Beckett, Josh BHIP: he was unlucky with a .43 average over mean...which could be a reason for his poor runners stranded rate. Beckett relied less on his fastball last season (only 55% compared to 60-75% in his past). His FB still has most of his zip (93.5 vs. peak of 94.5), so there is reason for optimism.
Burnett, A.J. Burnett has lost a couple of MPH off his fastball (92.3), and that could account for the dip in his K/I ratio last season (.78 from .94 in '09). Does Burnett have a bounce back season left in him, that will likely depend on him gaining back a MPH or 2 on his FB...which is very attainable.
Dempster, Ryan The crafty Dempster saw his performance rebound in '10, as his K/I% rose as well. He's pretty consistent since becoming a starter again and outside from advancing age, none of his indicators are sliding.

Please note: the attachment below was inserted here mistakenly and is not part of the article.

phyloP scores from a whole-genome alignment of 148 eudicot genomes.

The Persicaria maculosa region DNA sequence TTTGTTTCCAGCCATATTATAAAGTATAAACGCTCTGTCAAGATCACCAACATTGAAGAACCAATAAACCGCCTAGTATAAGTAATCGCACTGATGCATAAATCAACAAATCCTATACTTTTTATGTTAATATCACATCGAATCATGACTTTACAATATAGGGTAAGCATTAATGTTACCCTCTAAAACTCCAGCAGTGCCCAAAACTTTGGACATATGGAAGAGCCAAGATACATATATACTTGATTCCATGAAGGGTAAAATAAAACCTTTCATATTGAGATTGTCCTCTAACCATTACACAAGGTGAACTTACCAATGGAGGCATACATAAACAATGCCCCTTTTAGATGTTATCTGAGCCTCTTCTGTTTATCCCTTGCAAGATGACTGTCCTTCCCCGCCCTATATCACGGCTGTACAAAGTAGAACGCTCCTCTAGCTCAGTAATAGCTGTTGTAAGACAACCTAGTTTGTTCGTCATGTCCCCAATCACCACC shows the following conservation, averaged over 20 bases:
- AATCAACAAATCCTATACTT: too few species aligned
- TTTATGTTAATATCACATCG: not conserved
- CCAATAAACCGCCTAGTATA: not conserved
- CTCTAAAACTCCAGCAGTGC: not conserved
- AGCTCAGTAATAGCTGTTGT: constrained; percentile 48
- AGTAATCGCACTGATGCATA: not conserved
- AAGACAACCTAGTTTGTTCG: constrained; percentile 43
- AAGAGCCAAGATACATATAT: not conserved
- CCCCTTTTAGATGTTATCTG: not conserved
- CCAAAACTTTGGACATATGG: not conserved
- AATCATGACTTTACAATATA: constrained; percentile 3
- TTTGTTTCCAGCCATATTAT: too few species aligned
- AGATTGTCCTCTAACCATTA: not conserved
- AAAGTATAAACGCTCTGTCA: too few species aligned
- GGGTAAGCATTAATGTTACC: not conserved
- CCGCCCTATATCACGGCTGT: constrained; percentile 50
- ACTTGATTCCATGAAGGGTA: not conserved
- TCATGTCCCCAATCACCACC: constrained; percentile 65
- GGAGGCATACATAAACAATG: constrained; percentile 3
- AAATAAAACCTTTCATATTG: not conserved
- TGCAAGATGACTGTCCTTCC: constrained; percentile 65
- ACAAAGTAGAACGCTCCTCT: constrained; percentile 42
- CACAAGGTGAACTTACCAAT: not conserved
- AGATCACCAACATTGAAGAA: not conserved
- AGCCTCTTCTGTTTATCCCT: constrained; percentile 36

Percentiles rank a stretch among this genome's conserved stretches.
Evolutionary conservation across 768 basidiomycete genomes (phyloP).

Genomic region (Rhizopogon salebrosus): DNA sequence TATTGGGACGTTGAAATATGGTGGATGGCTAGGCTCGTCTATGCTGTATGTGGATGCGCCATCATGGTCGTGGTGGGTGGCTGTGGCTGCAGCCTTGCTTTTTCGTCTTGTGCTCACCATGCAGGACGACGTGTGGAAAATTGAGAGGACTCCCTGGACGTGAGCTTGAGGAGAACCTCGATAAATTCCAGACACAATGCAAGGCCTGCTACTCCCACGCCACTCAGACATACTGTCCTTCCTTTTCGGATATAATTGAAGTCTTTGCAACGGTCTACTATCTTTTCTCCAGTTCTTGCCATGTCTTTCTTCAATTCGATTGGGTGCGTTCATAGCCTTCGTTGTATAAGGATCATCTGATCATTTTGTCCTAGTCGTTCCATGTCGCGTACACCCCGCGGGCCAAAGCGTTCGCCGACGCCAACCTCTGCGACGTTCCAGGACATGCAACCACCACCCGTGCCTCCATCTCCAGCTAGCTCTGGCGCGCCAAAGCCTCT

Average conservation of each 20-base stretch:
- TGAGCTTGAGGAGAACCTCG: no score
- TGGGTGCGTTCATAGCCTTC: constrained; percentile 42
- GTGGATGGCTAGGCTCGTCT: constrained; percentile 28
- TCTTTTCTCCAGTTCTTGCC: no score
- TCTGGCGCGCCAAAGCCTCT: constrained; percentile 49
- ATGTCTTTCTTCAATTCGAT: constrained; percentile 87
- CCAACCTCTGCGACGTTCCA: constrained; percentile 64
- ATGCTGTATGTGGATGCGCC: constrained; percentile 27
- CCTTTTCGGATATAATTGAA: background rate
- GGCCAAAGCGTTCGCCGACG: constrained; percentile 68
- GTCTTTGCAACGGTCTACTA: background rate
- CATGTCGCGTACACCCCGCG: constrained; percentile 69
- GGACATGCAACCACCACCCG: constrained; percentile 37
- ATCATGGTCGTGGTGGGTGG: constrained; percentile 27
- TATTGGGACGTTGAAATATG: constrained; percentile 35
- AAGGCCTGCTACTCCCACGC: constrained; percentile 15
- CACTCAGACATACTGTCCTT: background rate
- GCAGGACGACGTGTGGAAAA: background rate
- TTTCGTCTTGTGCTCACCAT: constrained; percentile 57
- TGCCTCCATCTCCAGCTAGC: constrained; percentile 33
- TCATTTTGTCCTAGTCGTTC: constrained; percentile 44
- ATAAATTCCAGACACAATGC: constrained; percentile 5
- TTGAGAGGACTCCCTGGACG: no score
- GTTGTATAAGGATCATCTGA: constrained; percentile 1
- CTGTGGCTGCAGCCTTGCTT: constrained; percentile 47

Oswalt, Roy Oswalt turned the clock back, reversing a long term downward trend. His K/I ratio increased from .76 to .91. Don't trust the 2.76 ERA and 1.02 WHIP, his Strand Rate increased to .77 and he was lucky on balls hit into play (-.37). However don't totally discount the fact that he has developed an effective change-up which he threw 10% more often last year.
Santana, Johan Mets hope to have him back by Mid Season...not clear what Santana will be upon return...but he certainly won't be 100% from the get go.
Pavano, Carl If you don't trust Pavano's .72 Strand Rate with his .53 K/I ratio...then there's good reason to believe that we won't see a repeat of last season's 17 Wins.
Vazquez, Javier Moves back to the NL, where he's had the most success, but consider that his fastball lost 3 MPH last year, and saw his K/I drop from 1.09 to .77. Unless there's something wrong with that shoulder, we think we'll see something slightly better than a top 50 pitcher.
There are over 400 player notes in the software this year and over 1,500 player projections.
Statistician and Publisher -Fantistics Insiderbaseball.com